‘New’ Boston Pizza re-opens in Gravenhurst after being closed 9 months for renos

Mark Clairmont | MuskokaTODAY.com

GRAVENHURST — The “new” Boston Pizza has reopened after almost nine months closed.

It served up its first pie the Friday before Christmas.

Bartender Curtis Wood, who has been at BP six years, is happy with the bar and big new TV screens.

Ever wonder how BP got its name?

Well, according to co-owner Jim Treliving, it’s named after a a guy named Bill Boston who lived above the chain’s first restaurant in Edmonton.

True story.

So said Treliving, when asked a few years back, while he was speaking to Rotarians in Gravenhurst.

The former Mountie was a regular customer of Boston Pizza and Spaghetti House when Gus Agioritis opened in 1964.

Four yeas later Treliving became the first franchisee, opening a BP in Penticton, where he was joined by accountant George Melville. They bought the chain in 1983 and together they now have more than 300 stores Canada-wide. Treliving also moonlights as a startup investor on the Dragons’ Den.

From 21 types of pies to more than 200 menu items today, including the original “Boston Royal,” they’ve grown to include three restaurants in Gravenhurst, Bracebride, Huntsville and Orillia; the first two on water.

You can still get a pizza with crust made from Agioritis’s original recipe.

The “Royal,” while still on the menu, has been altered. The original recipe was pizza sauce, pepperoni, bacon, shrimp, olives, green pepper, onion, mushrooms, anchovies and mozzarella.

But no anchovies and no bacon, just smoked ham.

Cameron ‘DJ” Dunlop and assistant manager Kevin Hutcheson give the new kitchen renos two thumbs up.

The Muskoka Wharf site closed suddenly last April due to a broken pipe, says manager Stacy Semple, who along with some of the staff worked at the Bracebridge BP over the summer.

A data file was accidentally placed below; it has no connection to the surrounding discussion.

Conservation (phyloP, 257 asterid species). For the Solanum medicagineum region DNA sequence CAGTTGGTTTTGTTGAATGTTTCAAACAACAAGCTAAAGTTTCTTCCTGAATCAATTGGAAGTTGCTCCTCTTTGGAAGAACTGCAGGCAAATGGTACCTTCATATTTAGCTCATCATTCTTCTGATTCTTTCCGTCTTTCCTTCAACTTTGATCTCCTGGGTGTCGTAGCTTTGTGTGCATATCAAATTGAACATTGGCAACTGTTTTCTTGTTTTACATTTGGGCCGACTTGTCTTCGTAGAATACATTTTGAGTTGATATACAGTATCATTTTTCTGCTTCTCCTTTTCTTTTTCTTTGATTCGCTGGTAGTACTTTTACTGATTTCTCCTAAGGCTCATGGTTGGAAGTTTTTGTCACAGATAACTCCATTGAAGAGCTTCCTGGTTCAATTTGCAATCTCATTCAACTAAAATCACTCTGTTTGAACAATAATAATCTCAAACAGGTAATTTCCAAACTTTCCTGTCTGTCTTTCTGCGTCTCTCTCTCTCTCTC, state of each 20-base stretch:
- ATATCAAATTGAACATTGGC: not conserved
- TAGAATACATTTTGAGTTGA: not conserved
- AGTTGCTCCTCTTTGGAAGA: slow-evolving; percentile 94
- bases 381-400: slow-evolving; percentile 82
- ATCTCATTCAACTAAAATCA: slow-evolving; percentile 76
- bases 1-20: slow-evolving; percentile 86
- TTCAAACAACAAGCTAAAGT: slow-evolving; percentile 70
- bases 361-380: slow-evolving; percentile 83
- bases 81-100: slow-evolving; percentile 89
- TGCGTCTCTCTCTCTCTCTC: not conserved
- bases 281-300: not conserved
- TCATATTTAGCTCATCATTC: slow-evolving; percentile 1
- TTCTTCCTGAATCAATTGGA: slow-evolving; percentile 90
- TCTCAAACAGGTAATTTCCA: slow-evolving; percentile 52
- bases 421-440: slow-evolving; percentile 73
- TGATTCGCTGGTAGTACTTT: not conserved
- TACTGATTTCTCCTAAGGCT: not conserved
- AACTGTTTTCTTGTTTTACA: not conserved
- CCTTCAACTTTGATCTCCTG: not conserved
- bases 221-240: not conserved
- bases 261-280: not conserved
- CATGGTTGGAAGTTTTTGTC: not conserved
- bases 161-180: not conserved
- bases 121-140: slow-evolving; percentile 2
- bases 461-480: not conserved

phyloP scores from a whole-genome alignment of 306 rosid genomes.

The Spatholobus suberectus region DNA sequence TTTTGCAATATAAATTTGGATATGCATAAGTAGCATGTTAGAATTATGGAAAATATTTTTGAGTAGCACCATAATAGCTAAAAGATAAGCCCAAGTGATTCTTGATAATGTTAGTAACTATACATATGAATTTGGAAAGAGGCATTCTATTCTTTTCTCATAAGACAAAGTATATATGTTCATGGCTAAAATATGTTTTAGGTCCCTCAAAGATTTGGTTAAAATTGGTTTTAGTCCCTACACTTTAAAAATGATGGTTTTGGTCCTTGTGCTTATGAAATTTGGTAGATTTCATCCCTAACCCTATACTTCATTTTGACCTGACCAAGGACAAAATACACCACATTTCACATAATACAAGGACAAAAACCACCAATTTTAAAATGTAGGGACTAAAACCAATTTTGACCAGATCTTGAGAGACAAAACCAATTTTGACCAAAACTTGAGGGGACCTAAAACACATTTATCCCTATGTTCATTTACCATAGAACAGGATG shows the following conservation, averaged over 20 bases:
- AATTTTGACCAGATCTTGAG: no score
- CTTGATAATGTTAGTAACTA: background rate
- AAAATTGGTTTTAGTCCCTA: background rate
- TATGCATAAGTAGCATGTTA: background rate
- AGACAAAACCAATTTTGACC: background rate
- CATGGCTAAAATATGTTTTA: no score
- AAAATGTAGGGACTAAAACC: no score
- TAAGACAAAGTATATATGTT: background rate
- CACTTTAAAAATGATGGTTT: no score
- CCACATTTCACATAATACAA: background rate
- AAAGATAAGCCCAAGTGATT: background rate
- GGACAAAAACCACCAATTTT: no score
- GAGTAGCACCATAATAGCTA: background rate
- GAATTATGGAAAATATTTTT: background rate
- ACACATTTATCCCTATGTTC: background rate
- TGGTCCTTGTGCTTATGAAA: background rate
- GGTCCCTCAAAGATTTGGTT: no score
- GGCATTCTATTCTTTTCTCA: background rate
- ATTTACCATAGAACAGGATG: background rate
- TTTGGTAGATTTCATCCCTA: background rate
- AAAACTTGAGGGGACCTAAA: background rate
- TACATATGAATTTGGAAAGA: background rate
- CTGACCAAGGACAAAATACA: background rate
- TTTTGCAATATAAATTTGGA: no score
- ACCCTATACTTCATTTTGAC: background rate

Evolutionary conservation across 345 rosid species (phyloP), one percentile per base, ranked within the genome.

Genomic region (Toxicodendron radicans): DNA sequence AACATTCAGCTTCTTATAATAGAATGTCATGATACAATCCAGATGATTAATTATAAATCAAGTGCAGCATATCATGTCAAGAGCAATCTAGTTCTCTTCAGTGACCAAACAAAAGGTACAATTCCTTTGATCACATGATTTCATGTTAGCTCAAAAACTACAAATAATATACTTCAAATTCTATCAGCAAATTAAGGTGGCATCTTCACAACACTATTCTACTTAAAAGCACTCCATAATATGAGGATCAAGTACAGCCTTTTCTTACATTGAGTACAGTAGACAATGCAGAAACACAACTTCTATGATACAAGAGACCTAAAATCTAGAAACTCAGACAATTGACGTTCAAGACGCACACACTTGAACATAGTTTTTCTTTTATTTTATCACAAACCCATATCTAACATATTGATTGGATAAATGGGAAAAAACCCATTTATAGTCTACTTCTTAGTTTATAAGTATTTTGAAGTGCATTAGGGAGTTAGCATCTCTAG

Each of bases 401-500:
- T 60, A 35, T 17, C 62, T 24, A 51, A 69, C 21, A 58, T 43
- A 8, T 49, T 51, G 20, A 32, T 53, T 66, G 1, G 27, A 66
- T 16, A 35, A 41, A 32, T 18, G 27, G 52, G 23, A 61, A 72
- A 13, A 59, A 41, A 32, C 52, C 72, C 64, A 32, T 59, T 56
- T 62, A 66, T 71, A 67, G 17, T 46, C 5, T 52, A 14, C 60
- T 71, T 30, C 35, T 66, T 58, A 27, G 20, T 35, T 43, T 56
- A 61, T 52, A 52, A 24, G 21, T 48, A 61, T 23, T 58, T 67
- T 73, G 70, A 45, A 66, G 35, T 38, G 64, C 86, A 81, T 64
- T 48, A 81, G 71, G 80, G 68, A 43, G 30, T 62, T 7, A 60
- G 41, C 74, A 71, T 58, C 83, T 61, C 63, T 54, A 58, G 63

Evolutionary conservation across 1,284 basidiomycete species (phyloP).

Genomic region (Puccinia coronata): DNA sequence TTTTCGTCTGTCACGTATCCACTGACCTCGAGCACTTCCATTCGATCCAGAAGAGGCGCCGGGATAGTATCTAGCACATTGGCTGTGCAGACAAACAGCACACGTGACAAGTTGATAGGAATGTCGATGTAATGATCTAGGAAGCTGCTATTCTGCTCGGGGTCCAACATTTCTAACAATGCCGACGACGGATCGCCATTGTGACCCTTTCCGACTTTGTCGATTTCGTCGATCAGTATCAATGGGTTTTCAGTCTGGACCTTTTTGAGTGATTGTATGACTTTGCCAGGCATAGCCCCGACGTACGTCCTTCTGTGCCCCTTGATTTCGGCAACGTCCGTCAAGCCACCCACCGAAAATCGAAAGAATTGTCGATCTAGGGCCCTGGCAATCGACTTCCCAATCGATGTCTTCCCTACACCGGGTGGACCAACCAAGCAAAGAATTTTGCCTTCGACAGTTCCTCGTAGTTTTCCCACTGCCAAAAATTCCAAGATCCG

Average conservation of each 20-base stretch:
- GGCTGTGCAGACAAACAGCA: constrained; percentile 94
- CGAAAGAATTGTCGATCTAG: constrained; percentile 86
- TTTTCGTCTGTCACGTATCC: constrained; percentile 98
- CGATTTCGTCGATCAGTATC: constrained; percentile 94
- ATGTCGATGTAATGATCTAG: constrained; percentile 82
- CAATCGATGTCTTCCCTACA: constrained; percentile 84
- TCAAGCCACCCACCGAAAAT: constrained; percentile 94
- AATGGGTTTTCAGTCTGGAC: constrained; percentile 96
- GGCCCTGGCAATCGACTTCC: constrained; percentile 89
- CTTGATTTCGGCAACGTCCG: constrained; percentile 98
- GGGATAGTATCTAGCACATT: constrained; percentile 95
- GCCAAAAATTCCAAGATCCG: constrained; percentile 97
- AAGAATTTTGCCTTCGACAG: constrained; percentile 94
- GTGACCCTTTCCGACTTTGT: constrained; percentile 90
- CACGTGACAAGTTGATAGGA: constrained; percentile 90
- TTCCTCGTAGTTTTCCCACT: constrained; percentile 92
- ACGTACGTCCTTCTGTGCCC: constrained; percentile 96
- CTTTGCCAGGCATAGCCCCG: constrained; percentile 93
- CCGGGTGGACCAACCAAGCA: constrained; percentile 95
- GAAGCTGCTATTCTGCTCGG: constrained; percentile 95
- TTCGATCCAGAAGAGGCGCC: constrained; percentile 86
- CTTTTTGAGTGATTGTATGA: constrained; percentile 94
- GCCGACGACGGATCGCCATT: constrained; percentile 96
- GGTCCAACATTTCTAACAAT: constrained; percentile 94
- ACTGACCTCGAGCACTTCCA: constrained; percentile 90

The Boston Pizza opened in 2010 along with the Muskoka Wharf

Company policy is to do a complete renovation every seven years, said Semple an hour before opening Dec. 21.

Opening day was “really good,” she said the following morning, “busy.”

Just a few usual glitches with the new computer system.

New Year’s Eve was also packed, with an afternoon birthday party and full reservations for dinner.

Assistant manager Kevin Hutcheson calls it “amazing,” especially the new fridges and freezers in the kitchen, where the fresh pizza dough was being kneaded by staff in the final minutes before opening.

And Jessica Vlietstra and MacKenzie Clark are also excited to be back on the job, where 36 of the 38 workers there last winter are back. There are 42 on staff, says Semple.

And other than that, it’s been business as usual, in the completely renovated restaurant that was gutted to the bare bones, amid unconfirmed rumours of mould and a lilting foundation, she said.

Otherwise, it’s all new throughout: tables, chairs, bar, kitchenware and freezers.

An entrance wall on the left has been opened up to expose more of the sports bar.

The food and menu remain the same and there’s “Happy Hours” 3-6 and 9-12 p.m.

Semple said franchise owner Tim Foley plans a grand re-opening later in January.

No word, yet, on whether Treliving will be here.

The last time he was able to combine his visit with round of golf at Muskoka Bay.

The way the weather is at the start of 2019, who knows how long before he can mix golf and pizza again.

Boston’s Pizza’s front entrance is a more open and visually inviting looking left into the lakeside sports bar.
The first Boston Pizza opened in 1964 in Edmonton at 124th Ave. and 112th St. with the same logo used today.
Original Boston Pizza and Spaghetti House owner Gus Agioritis invented his famous ‘Royal’ pizza.